Research Papers:

Oncostatin M is overexpressed in skin squamous-cell carcinoma and promotes tumor progression

Marie Simonneau, Eric Frouin, Vincent Huguier, Cynthia Jermidi, Jean François Jégou, Julie Godet, Anne Barra, Isabelle Paris, Pierre Levillain, Sevda Cordier-Dirikoc, Nathalie Pedretti, François Xavier Bernard, Jean Claude Lecron, Franck Morel and Laure Favot _

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Oncotarget. 2018; 9:36457-36473. https://doi.org/10.18632/oncotarget.26355

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Marie Simonneau1, Eric Frouin1,2, Vincent Huguier1,2, Cynthia Jermidi1,2, Jean François Jégou1, Julie Godet2, Anne Barra1,2, Isabelle Paris1,2, Pierre Levillain2, Sevda Cordier-Dirikoc3, Nathalie Pedretti3, François Xavier Bernard1,3, Jean Claude Lecron1,2, Franck Morel1 and Laure Favot1

1LITEC, Université de Poitiers, Poitiers, France

2CHU de Poitiers, Poitiers, France

3Bioalternatives, Gençay, France

Correspondence to:

Laure Favot, email: [email protected]

Keywords: oncostatin M; cytokine; skin cancer; tumor microenvironment; immunotherapy

Received: July 27, 2018    Accepted: November 01, 2018    Published: November 23, 2018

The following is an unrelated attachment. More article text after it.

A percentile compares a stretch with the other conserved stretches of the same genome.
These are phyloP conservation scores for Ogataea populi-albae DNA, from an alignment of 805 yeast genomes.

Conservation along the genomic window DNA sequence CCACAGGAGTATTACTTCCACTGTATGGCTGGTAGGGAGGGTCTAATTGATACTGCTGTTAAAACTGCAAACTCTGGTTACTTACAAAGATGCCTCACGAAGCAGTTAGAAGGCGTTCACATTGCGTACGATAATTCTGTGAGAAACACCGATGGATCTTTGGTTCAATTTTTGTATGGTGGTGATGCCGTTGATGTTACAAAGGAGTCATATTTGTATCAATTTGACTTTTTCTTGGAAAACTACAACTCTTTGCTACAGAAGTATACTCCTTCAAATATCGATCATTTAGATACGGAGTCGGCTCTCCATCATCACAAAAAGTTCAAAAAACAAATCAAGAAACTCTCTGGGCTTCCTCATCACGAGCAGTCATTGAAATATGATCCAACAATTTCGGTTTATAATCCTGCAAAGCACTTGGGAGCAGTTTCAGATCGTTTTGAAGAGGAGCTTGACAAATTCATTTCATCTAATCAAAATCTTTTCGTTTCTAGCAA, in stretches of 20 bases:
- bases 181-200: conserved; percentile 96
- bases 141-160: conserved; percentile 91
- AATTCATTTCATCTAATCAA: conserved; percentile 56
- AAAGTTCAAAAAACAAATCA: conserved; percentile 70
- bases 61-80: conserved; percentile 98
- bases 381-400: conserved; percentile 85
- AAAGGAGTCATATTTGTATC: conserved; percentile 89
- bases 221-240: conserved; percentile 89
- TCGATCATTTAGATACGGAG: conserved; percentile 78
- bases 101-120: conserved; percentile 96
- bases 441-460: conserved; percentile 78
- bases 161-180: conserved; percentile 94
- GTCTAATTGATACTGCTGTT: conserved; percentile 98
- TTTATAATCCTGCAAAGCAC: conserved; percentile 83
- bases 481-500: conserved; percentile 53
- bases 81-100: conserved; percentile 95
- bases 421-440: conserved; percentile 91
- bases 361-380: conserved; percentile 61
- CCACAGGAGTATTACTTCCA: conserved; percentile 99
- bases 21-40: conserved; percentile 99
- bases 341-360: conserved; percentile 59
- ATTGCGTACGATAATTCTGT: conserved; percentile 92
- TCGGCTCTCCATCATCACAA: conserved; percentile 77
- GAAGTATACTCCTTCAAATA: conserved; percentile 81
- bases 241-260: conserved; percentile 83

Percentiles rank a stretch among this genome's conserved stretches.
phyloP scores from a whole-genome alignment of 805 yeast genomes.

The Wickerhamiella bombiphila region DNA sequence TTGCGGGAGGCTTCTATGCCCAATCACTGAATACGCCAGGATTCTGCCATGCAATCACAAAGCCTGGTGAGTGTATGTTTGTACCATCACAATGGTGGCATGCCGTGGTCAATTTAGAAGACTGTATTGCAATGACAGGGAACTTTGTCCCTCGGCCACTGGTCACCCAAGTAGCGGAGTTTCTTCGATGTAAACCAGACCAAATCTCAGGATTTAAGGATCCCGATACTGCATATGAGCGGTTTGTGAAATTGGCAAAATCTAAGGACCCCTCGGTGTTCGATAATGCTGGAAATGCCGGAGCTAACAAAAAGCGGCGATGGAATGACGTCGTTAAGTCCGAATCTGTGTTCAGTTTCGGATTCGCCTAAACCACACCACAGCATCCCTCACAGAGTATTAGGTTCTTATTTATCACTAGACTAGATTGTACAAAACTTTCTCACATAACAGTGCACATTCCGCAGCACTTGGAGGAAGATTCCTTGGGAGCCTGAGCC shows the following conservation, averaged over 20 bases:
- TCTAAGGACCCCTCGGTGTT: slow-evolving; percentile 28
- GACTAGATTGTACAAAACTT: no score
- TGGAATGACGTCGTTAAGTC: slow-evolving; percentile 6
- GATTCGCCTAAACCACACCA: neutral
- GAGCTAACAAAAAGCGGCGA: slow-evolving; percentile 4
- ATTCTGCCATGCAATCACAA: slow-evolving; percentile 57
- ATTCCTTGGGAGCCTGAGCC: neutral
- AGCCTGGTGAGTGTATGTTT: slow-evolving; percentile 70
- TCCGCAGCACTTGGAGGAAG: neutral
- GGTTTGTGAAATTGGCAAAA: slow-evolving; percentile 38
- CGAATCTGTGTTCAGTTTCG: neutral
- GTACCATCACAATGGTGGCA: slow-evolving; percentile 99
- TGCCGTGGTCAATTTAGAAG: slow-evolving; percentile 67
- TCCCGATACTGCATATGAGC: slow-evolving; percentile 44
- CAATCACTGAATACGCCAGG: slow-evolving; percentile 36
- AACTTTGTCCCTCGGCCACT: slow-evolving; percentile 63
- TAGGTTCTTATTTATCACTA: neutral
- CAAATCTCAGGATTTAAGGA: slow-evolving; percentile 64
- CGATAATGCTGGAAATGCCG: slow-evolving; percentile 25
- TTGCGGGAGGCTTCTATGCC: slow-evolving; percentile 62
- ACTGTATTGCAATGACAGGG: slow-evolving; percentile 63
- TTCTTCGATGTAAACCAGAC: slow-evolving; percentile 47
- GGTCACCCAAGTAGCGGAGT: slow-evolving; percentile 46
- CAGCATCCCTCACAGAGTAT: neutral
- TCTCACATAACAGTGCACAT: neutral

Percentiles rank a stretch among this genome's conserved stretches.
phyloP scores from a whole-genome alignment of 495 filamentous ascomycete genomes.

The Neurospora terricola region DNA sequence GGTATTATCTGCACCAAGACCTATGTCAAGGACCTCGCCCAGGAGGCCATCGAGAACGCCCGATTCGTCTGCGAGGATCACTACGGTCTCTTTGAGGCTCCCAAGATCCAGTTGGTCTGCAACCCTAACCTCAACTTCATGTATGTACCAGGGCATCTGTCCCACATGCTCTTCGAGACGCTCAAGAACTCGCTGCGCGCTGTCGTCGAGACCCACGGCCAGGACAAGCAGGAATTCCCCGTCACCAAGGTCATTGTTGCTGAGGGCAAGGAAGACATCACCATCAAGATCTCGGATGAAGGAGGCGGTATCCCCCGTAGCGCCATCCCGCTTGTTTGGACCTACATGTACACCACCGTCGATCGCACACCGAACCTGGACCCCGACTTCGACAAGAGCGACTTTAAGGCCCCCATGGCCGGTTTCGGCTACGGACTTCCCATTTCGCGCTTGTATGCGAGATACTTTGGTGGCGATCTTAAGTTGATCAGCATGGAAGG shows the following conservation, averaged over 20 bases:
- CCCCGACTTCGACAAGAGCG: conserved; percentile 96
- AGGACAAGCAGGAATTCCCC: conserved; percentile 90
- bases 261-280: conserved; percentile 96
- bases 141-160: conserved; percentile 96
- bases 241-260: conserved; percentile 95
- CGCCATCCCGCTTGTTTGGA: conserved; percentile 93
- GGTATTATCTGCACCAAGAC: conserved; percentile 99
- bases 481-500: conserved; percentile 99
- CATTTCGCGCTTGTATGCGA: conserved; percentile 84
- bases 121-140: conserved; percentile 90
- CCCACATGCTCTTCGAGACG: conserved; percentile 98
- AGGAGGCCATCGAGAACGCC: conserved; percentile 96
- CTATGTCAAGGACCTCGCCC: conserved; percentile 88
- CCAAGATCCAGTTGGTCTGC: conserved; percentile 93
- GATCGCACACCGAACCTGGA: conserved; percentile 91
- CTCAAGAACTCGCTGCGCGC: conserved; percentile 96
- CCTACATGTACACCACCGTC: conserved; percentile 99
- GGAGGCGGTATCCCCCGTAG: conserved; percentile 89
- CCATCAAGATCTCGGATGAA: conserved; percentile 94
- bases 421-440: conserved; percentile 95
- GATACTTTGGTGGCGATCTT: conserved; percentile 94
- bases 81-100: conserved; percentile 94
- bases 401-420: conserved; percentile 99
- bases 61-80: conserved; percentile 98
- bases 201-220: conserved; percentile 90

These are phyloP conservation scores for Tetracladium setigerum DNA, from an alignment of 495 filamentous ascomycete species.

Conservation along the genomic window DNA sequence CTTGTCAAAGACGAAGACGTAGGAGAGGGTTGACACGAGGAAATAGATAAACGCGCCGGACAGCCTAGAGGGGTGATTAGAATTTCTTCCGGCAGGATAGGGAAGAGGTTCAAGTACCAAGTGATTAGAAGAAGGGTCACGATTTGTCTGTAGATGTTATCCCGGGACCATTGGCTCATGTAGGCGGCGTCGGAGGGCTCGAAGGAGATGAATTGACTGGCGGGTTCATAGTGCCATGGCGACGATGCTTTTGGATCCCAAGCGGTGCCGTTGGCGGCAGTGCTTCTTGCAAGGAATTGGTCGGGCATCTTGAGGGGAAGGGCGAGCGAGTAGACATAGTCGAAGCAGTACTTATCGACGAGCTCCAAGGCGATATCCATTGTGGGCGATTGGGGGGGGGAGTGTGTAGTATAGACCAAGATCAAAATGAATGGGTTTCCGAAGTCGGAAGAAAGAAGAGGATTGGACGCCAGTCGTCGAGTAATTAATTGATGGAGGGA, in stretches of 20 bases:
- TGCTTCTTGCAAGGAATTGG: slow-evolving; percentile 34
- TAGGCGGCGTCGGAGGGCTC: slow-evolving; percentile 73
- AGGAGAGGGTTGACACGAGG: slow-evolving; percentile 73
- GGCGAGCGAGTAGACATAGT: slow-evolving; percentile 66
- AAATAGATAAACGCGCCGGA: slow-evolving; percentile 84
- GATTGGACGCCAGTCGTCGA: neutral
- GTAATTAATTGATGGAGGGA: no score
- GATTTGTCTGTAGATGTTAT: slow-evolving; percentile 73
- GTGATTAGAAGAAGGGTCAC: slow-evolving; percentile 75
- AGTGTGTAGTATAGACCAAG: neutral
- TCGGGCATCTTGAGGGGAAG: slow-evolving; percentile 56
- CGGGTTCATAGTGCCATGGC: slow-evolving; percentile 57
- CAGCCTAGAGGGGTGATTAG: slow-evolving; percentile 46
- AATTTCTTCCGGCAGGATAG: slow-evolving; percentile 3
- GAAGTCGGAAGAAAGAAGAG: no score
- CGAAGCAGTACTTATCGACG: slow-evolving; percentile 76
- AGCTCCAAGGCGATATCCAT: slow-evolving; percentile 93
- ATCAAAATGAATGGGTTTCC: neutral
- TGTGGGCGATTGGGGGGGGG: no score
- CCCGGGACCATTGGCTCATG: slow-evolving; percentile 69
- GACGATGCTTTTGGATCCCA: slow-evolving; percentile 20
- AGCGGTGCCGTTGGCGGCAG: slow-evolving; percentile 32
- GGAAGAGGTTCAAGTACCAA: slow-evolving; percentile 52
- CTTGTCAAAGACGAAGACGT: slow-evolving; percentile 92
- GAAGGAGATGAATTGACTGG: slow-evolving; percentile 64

Cutaneous squamous cell carcinoma (cSCC) is the second most common keratinocyte malignancy and accounts for 20% of skin cancer deaths. Cancer is closely related to inflammation, but the contribution of the tumor microenvironment to cSCC development is poorly understood. We previously showed that oncostatin M (OSM), a cytokine belonging to the IL-6 family, promotes normal keratinocyte proliferation and migration, skin inflammation, and epidermal hyperplasia, both in vitro and in vivo. Here, we show that OSM is overexpressed in human cSCC and is associated with type 1 immune polarization. In vitro, OSM induced STAT-3 and ERK signaling, modified the expression of genes involved in cytokine signaling, proliferation, inhibition of apoptosis, and immune responses, and promoted proliferation and migration of malignant keratinocyte PDVC57 cells. PDVC57 cells grafted in the skin of mice led to rapid cSCC development, associated with OSM expression by tumor-infiltrating neutrophils. Finally, the absence of OSM (OSM-KO mice) led to a 30% reduction of tumor size and reduced M2 polarization in the tumor microenvironment. Globally, these results support a pro-tumoral role of OSM in cSCC development and suggest that a new therapeutic approach targeting this cytokine could be considered.

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